Two hundred Palestinians begin hunger strike in Israeli prisons
Published Thursday, April 24, 2014
Two-hundred Palestinians jailed in Israeli prisons began an open-ended hunger strike Thursday to protest their imprisonment without charge, a Palestinian rights group said.
The Palestinian Prisoners Society (PPS) said in a statement that 80 of the prisoners are being held in Ofer prison, 55 are jailed in Naqab, and the remaining 65 in Megiddo prison.
Jawad Boulos, a lawyer with the PPS, was quoted by Anadolu news agency as saying that Israeli prison authorities have begun to transfer the prisoners to different jails in an effort "to separate them and break their unity."
The prisoners are protesting their imprisonment under Israel's policy of "administrative detentions" which allows for inmates to be jailed for renewable six-month periods without ever being charged for a crime.
Last year long-term Palestinian prisoner Samer Issawi ended an unprecedented 277-day hunger strike to protest his administrative detention after Israel agreed to release him.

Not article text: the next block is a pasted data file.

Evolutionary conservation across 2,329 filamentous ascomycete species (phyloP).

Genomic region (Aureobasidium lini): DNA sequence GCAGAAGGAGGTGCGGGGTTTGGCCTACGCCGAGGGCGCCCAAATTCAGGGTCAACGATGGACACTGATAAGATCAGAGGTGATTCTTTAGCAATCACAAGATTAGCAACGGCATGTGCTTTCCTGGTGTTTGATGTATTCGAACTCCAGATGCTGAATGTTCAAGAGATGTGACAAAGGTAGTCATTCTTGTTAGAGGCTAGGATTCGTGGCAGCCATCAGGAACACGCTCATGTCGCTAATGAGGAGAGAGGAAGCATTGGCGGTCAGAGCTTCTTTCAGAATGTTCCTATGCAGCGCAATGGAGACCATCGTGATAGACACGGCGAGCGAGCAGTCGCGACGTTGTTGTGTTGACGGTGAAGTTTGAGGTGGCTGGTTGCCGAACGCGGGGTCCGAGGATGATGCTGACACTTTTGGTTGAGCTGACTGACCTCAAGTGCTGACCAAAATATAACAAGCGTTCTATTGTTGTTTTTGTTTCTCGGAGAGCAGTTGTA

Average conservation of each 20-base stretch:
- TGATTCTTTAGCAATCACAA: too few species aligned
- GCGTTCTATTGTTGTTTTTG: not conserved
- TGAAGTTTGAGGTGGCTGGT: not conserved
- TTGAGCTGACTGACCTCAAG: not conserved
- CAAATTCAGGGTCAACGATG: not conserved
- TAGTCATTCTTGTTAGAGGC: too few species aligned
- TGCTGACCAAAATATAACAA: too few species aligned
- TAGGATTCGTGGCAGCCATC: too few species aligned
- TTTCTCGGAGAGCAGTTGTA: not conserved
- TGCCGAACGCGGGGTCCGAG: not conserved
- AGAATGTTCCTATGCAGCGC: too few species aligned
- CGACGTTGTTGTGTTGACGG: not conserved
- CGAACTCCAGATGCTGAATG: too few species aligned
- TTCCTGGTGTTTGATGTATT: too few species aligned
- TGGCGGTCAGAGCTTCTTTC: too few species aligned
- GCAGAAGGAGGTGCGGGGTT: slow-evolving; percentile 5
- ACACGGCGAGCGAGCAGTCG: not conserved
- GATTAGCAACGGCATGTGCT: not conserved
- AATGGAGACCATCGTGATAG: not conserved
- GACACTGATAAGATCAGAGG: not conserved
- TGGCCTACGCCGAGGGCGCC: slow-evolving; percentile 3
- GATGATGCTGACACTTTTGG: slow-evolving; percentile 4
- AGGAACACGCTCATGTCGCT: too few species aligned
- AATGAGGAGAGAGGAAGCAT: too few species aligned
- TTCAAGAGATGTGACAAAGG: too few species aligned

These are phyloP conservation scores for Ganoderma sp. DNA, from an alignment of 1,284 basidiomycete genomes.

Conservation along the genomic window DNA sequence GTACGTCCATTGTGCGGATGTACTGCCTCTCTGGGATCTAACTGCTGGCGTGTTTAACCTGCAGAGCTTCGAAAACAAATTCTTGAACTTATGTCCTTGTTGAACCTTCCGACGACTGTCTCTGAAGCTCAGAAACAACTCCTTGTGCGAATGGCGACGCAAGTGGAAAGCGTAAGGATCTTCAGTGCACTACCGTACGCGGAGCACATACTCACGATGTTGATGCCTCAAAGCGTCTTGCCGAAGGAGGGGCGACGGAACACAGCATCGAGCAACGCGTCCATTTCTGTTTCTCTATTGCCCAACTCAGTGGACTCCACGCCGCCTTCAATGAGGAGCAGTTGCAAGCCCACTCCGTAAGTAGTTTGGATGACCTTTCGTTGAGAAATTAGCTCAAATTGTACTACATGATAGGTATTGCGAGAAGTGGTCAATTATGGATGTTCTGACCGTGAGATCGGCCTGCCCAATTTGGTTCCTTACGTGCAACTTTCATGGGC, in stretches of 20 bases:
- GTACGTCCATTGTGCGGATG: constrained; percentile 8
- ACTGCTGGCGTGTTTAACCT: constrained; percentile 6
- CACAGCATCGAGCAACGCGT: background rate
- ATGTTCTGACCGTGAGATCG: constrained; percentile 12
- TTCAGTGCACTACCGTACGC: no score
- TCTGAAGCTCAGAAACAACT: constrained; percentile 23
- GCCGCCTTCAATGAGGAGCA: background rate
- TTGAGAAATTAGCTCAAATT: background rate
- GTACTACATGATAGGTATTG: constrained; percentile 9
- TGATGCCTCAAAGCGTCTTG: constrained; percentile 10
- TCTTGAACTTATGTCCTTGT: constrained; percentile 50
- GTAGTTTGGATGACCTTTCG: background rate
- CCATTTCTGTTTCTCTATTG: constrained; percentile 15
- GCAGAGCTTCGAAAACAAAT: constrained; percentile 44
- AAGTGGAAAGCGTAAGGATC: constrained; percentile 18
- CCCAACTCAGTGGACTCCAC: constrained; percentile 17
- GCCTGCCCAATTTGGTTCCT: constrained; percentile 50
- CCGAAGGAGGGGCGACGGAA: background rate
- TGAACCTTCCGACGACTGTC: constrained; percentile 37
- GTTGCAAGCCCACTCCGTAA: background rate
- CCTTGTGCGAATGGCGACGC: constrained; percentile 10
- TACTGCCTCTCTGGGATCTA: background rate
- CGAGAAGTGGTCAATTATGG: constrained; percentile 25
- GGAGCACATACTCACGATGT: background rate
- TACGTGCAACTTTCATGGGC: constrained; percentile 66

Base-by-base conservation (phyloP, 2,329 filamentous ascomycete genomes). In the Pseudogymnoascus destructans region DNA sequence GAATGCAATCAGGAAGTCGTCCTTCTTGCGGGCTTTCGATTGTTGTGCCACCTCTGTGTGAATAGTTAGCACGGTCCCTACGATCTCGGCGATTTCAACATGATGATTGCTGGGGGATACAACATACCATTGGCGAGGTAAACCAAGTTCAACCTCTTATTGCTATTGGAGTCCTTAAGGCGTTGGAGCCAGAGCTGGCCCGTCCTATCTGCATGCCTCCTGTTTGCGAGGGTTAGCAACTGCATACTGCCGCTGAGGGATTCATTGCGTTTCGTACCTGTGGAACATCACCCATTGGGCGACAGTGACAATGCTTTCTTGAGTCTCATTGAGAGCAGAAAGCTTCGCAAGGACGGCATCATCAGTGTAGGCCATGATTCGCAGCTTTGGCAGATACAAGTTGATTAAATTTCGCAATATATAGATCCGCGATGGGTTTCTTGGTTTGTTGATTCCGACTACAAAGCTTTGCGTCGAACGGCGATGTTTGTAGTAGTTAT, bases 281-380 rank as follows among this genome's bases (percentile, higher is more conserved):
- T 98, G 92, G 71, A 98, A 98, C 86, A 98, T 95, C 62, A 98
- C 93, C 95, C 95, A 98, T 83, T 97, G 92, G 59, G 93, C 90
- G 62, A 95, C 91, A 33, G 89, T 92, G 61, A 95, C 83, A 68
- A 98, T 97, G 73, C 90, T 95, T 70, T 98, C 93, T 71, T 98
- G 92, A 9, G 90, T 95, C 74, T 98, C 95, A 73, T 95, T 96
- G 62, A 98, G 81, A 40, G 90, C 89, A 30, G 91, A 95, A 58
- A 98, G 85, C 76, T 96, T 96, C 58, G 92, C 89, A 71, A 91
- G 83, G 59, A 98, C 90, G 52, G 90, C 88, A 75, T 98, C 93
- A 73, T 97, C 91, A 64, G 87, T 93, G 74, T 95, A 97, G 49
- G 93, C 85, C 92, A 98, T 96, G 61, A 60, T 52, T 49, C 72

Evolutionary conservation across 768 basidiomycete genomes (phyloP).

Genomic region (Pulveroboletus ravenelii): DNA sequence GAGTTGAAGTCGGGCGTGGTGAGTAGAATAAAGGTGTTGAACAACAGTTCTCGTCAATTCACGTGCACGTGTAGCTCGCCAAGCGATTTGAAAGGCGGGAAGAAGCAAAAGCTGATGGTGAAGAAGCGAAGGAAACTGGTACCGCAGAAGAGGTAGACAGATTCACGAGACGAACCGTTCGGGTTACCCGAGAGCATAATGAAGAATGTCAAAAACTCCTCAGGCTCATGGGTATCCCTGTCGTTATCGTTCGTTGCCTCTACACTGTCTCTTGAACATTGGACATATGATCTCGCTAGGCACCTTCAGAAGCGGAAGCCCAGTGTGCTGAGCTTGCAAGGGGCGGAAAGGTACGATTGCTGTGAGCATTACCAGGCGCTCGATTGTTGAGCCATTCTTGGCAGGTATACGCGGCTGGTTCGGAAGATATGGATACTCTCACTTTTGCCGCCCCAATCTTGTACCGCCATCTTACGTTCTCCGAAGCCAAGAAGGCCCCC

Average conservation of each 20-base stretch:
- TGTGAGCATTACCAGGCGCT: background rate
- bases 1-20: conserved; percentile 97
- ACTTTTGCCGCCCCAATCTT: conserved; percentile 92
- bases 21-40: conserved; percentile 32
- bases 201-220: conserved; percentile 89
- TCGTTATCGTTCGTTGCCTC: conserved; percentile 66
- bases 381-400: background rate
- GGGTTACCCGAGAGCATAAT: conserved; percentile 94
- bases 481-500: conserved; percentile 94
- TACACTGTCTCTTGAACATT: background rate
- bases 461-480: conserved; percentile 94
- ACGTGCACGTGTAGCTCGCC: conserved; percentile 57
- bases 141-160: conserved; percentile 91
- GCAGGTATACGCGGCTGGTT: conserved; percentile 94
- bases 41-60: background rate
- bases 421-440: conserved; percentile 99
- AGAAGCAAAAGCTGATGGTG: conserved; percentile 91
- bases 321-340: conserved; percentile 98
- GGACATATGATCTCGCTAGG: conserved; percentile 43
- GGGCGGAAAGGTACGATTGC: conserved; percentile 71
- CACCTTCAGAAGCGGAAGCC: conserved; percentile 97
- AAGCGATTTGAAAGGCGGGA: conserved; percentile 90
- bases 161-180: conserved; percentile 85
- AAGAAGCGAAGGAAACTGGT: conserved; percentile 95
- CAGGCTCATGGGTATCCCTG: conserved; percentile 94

His hunger strike was inspired by an earlier, mass hunger strike that saw some 2,000 Palestinian prisoners refuse food to protest their administrative detentions.
Those prisoner ended their mass hunger strike in mid May 2012 after reaching a deal with Israel that promised they would be released. But some of them later went on hunger strike again after Israeli renewed their detentions without charge in violation of the agreement.
"The Israeli government and the prison administration did not commit to their pledge on May 14, 2012 to end the policy of administrative detention, subject it to legal scrutiny and prevent the renewal of administrative detentions without any legal justification," Boulos said.
Amnesty International and Human Rights Watch have slammed Israel's policy of administrative detention as a violation of international humanitarian law.